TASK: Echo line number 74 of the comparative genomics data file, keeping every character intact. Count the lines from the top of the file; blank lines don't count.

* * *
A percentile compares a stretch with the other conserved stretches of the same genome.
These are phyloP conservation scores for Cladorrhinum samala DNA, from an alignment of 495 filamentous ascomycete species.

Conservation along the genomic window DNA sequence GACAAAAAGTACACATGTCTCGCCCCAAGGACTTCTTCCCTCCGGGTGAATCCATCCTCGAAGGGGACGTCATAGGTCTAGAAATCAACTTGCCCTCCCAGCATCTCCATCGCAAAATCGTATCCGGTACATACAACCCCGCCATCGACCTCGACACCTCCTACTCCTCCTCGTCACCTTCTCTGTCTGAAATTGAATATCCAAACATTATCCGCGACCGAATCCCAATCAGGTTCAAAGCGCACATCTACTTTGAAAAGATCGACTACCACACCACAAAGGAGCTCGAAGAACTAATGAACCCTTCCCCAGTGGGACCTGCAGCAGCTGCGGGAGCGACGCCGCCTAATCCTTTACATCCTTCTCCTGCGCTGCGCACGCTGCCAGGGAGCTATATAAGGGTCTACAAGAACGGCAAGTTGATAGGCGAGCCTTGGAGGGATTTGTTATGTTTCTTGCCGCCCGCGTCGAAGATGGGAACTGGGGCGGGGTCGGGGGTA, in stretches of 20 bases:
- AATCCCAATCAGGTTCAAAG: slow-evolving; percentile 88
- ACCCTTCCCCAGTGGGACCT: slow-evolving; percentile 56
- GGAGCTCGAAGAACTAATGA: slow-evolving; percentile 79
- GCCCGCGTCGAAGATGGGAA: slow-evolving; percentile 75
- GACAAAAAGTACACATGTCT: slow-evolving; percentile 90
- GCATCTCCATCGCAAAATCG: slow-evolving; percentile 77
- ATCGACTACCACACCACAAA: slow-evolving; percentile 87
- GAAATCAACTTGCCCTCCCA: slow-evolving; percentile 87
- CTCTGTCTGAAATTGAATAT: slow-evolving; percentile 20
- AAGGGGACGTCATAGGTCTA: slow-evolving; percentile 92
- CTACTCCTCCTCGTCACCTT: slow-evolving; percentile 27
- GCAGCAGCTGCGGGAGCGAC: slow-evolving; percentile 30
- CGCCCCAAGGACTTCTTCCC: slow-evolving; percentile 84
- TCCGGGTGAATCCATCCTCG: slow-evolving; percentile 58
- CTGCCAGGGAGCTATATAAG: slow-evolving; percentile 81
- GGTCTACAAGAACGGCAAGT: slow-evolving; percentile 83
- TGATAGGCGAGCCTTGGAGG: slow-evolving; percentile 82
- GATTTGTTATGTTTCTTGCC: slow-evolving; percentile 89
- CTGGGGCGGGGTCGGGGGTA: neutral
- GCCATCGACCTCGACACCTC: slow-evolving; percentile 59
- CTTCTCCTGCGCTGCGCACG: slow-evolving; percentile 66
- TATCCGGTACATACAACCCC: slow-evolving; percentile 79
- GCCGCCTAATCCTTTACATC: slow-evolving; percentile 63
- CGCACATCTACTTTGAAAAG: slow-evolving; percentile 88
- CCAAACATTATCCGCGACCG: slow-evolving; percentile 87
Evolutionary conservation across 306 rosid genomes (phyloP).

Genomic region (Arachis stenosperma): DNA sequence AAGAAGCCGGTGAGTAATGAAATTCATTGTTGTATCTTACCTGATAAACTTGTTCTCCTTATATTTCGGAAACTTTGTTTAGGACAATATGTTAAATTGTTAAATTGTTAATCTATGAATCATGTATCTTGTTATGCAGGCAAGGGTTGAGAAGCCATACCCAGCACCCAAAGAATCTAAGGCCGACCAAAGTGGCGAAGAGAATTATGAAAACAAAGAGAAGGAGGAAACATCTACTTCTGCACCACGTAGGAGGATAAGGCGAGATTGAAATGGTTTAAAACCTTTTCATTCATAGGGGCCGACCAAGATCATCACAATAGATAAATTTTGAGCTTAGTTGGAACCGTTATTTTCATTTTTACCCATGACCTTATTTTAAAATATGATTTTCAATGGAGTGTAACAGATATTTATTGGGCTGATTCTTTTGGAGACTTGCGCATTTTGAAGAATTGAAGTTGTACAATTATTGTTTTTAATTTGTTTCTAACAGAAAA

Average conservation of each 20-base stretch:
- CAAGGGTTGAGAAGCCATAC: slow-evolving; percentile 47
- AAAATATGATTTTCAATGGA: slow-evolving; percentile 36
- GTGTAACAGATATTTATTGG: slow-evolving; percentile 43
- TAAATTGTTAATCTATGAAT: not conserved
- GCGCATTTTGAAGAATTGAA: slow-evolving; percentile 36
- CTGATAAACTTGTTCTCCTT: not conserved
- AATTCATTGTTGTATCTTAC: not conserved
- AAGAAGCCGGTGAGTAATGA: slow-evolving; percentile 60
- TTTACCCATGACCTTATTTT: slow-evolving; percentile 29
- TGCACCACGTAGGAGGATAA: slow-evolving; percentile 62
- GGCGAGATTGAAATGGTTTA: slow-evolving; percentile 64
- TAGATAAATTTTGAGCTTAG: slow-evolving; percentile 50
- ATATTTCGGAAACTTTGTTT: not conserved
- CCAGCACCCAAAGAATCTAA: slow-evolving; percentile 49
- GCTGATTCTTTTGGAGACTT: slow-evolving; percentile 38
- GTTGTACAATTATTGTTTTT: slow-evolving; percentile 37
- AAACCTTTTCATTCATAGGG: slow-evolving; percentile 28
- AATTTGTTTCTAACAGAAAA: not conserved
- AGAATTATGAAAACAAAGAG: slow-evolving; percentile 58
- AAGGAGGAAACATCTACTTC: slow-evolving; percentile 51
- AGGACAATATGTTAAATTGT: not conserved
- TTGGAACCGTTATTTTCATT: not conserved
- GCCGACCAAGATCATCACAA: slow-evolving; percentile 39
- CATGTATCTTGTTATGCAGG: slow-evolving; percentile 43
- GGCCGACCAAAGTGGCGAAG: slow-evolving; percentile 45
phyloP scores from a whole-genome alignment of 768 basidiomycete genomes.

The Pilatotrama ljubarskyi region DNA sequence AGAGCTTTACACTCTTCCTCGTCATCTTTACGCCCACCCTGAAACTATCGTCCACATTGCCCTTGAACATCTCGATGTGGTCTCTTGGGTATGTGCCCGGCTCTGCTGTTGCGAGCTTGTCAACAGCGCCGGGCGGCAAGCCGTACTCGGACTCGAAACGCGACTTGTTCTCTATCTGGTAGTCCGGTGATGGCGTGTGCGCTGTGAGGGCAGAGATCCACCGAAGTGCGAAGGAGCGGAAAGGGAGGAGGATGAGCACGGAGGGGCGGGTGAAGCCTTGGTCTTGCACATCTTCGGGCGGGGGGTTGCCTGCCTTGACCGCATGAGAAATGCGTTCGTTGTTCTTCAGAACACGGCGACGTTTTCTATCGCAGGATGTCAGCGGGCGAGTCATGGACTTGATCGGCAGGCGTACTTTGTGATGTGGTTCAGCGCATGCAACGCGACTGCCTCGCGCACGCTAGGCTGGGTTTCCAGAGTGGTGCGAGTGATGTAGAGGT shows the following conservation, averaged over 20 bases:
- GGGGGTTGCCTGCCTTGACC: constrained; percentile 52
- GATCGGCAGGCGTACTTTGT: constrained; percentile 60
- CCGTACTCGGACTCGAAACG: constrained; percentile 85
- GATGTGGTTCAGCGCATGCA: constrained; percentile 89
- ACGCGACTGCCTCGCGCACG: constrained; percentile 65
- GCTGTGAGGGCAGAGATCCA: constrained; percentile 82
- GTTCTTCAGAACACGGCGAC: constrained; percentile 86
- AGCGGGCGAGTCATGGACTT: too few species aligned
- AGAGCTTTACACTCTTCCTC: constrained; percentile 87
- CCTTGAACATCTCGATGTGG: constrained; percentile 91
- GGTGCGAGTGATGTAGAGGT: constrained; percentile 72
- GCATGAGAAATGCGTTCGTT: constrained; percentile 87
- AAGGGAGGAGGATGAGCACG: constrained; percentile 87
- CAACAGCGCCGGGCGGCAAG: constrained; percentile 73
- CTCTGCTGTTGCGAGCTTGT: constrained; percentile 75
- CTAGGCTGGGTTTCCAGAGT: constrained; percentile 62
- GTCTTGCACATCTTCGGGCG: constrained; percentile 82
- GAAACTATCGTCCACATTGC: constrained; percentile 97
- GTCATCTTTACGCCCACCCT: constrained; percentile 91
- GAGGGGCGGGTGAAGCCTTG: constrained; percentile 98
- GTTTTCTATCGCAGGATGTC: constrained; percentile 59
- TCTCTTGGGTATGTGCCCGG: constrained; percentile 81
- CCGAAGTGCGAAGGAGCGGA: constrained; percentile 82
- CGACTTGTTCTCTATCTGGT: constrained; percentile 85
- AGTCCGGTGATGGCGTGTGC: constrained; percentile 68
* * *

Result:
- CTAGGCTGGGTTTCCAGAGT: constrained; percentile 62